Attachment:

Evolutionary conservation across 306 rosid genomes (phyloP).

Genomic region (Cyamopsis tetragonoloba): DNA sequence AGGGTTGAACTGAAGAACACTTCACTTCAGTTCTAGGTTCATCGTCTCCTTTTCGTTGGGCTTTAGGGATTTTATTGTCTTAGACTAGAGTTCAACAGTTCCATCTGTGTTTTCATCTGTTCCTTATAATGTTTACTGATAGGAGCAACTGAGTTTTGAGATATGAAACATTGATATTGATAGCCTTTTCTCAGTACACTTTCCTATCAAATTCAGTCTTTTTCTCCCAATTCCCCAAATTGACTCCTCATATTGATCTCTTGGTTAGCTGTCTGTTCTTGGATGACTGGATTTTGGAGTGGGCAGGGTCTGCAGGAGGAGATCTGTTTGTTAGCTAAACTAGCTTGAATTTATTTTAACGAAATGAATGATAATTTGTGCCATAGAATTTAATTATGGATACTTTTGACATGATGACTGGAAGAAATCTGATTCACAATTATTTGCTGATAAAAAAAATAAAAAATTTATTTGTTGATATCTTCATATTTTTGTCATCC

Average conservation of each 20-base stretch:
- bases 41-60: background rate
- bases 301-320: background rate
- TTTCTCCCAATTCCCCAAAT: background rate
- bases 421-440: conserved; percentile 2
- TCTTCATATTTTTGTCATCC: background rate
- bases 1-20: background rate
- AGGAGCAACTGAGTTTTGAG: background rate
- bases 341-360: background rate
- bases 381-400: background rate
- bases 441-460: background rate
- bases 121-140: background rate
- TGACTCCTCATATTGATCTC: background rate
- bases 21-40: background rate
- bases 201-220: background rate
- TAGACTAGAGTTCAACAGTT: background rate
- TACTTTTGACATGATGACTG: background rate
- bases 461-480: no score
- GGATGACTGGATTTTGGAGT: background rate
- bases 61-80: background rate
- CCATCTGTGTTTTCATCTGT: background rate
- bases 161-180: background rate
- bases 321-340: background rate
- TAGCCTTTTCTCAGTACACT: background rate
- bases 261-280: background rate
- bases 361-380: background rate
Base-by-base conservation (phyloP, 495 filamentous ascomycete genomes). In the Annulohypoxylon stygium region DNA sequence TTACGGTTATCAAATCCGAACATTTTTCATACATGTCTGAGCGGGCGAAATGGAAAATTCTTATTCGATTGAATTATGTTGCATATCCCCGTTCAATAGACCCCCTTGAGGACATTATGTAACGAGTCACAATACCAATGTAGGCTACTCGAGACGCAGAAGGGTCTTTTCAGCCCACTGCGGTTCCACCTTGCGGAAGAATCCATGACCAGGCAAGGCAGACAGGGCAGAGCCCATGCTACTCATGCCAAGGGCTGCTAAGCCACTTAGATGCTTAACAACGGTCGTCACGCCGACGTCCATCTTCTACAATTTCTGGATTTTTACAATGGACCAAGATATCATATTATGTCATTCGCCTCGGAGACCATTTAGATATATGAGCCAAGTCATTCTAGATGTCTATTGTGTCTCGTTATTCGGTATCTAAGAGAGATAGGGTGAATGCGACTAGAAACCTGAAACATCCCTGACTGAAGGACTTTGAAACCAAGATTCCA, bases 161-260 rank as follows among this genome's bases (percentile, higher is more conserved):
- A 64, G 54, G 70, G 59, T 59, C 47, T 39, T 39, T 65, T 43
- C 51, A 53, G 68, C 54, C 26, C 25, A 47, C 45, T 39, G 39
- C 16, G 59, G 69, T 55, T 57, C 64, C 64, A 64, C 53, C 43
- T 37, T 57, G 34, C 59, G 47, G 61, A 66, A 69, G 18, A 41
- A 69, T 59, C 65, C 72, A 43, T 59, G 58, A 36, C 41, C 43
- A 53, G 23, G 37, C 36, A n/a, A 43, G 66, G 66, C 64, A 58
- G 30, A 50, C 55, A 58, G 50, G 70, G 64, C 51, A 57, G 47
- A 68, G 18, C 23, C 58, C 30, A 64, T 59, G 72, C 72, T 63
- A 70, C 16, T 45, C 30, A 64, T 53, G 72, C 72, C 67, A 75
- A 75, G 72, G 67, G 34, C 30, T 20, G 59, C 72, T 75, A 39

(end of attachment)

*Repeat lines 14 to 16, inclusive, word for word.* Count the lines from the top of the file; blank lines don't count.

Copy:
- bases 121-140: background rate
- TGACTCCTCATATTGATCTC: background rate
- bases 21-40: background rate